The decline of 1.5 years in life expectancy between 2019 and 2020 was primarily due to increases in mortality due to COVID-19 (73.8% of the negative contribution), unintentional injuries (11.2%), homicide (3.1%), diabetes (2.5%), and Chronic liver disease and cirrhosis (2.3%).

The decline in life expectancy would have been even greater were it not for the offsetting effects of decreases in mortality due to cancer (45.2%), Chronic lower respiratory diseases (CLRD) (20.8%), heart disease (5.0%), suicide (4.6%), and certain conditions originating in the perinatal period (4.0%), the report noted.
For the male population, the 1.8-year decline in life expectancy was mostly due to increases in mortality due to COVID-19 (68.7%), unintentional injuries (14.0%), homicide (4.4%), diabetes (2.4%), and Chronic liver disease and cirrhosis (2.3%).
The report further outlined that the decline in life expectancy was offset by decreases in mortality due to cancer (51.7%), CLRD (17.5%), Influenza and pneumonia (5.3%), Alzheimer disease (4.7%), and suicide (4.6%).

For females, the decline in life expectancy of 1.2 years was primarily due to increases in mortality due to COVID-19 (79.8%), unintentional injuries (6.8%), diabetes (2.7%), Chronic liver disease and cirrhosis (2.3%), and homicide (1.0%).
These effects were offset by decreases in mortality due to cancer (34.7%), CLRD (21.2%), heart disease (16.3%), suicide (4.1%), and stroke (3.7%), the researchers found.

The Hispanic population experienced the largest decline in life expectancy between 2019 and 2020 (3.0 years).

This decrease was primarily due to increases in mortality due to COVID-19 (90.0%), unintentional injuries (4.2%), diabetes (1.8%), homicide (1.0%), and Chronic liver disease and cirrhosis (0.9%) (Figure 6).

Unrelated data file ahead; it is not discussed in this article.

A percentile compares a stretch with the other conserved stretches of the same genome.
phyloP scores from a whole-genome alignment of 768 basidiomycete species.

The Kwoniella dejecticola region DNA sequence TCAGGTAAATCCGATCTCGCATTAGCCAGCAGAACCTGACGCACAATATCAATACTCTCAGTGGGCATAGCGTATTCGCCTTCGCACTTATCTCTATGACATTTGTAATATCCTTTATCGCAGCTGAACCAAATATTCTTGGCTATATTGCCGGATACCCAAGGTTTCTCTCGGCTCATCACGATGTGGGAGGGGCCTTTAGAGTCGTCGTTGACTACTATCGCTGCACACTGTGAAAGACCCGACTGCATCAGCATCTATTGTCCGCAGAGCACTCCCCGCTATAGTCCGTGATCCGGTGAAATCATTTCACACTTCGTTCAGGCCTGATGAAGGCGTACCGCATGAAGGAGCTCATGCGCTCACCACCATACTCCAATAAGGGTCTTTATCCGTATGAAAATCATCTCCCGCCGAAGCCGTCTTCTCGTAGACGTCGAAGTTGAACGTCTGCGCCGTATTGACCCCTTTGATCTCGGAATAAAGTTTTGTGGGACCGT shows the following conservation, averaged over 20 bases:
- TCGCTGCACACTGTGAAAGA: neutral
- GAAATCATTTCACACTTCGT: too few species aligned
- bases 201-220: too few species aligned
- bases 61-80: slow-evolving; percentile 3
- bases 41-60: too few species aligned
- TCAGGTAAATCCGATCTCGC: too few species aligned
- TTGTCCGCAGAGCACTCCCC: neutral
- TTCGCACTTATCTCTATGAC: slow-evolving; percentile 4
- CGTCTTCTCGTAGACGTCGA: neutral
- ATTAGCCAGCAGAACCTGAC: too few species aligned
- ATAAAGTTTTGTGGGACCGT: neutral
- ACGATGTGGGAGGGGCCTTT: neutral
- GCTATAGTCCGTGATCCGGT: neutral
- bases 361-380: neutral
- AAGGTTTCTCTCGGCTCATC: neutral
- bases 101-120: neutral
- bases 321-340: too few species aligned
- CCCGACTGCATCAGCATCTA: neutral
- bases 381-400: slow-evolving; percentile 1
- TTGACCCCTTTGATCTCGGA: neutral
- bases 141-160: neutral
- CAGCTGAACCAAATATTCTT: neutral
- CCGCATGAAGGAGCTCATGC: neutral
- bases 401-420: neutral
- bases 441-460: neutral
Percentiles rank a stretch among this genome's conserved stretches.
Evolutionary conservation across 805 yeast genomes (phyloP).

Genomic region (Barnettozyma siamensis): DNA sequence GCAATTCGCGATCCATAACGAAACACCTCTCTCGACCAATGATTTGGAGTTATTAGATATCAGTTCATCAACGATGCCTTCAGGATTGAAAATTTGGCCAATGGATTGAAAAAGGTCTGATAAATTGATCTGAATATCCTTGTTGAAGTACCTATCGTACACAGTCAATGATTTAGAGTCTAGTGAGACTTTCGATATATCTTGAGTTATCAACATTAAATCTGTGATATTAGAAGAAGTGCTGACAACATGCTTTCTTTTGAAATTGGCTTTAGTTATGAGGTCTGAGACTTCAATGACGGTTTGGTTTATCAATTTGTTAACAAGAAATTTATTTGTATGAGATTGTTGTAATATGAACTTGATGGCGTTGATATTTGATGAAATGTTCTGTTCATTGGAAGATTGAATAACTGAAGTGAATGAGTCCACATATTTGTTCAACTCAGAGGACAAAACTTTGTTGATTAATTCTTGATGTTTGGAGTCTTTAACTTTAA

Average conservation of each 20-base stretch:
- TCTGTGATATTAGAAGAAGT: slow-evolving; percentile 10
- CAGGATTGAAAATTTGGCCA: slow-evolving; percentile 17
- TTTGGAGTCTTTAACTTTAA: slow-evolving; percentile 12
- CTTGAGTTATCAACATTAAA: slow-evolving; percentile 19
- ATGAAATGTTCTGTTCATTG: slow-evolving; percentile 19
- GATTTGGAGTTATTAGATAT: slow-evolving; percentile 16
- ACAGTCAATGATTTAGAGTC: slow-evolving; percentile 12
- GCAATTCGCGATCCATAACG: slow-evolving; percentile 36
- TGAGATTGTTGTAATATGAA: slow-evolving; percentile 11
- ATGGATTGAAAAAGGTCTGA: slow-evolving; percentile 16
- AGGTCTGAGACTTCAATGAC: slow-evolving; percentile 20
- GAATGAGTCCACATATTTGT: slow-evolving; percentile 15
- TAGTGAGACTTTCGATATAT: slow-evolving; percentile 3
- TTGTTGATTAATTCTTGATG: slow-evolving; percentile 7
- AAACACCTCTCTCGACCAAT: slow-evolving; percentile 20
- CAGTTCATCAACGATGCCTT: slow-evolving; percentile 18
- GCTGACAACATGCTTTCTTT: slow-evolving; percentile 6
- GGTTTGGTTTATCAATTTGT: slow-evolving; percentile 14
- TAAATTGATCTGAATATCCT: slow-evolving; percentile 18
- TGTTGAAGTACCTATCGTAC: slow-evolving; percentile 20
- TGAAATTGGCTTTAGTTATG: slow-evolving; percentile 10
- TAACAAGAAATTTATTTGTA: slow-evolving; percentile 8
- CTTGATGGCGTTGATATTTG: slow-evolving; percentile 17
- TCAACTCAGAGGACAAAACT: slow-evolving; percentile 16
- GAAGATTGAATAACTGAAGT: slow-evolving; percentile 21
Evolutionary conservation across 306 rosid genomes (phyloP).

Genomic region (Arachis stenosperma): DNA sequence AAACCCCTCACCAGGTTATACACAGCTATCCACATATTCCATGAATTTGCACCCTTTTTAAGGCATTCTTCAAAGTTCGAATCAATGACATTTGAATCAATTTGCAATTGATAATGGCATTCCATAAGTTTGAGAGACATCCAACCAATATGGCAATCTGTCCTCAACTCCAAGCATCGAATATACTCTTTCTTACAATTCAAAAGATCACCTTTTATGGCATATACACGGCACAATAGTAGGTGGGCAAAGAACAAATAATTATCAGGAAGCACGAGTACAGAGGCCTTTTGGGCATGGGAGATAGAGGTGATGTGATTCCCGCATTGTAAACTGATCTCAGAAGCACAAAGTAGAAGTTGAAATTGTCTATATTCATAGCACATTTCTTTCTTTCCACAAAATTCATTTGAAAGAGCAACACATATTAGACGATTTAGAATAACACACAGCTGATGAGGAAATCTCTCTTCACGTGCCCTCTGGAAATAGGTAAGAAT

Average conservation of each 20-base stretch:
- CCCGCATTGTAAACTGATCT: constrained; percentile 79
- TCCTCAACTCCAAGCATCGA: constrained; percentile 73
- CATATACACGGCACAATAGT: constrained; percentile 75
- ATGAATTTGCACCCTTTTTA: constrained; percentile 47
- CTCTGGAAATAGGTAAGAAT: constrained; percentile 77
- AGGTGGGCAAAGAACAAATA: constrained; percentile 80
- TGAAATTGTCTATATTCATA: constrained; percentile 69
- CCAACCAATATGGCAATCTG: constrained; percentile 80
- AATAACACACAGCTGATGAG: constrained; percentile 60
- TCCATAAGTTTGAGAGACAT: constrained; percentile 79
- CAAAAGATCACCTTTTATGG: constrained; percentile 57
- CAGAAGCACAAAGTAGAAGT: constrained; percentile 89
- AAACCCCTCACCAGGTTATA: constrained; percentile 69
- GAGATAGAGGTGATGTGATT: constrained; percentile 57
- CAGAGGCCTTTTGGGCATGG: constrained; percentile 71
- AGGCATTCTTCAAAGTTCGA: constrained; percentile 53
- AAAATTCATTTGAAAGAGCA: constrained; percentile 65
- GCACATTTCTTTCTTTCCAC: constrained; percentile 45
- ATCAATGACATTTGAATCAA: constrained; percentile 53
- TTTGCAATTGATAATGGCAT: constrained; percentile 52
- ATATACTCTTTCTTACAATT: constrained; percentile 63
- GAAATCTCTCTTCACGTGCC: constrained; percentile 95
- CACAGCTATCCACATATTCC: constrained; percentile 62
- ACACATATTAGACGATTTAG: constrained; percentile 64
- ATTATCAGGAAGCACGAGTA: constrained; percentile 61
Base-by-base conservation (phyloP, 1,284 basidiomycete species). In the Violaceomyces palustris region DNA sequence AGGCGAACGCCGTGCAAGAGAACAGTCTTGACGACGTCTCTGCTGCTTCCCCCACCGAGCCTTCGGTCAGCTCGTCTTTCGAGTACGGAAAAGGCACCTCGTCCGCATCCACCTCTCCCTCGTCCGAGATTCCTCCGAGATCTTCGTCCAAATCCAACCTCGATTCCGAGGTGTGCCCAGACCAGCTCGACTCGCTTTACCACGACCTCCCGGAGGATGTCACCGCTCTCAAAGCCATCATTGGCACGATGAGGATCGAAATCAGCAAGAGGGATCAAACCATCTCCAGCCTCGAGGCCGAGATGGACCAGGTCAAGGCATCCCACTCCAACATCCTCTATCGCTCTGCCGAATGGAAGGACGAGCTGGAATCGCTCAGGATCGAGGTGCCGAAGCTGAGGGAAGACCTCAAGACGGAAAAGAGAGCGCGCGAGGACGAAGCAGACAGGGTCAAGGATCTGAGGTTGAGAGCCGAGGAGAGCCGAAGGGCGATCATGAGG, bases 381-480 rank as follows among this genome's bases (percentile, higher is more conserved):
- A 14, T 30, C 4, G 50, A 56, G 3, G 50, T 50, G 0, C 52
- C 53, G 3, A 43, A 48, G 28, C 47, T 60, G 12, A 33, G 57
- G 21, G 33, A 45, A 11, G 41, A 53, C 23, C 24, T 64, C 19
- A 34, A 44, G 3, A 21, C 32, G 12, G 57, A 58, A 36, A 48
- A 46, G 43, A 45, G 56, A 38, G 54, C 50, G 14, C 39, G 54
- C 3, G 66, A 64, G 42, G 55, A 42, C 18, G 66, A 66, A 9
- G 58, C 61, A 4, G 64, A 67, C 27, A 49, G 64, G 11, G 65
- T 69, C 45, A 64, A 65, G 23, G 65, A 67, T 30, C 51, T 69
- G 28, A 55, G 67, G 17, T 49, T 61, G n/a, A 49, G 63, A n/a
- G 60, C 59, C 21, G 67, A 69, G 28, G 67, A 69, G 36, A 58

The decline in life expectancy would have been greater were it not for the offsetting effects of decreases in mortality due to cancer (38.2%), heart disease (14.1%), stroke (9.7%), CLRD (9.1%), and Alzheimer’s disease (8.4%).

The second greatest decline in life expectancy was experienced by the non-Hispanic Black population (2.9 years).

The decline was due primarily to increases in mortality due to COVID-19 (59.3%), unintentional injuries (11.9%), homicide (7.7%), heart disease (5.9%), and diabetes (3.6%).

The decrease in life expectancy was offset by decreases in mortality due to cancer (68.0%); Certain conditions originating in the perinatal period (11.3%); Congenital malformations, deformations and chromosomal abnormalities (4.4%); Aortic aneurysm and dissection (2.5%); and Pneumonitis due to solids and liquids (2.2%).
“The study reveals hidden, heartbreaking pandemic,” Centers for Disease Control and Prevention Director Dr. Rochelle Walensky tweeted. “The Americas had more children experiencing death of caregivers due to COVID-19 than all other regions combined, and account for an estimated 53 percent of the 1.5 million global caregiver losses among children.”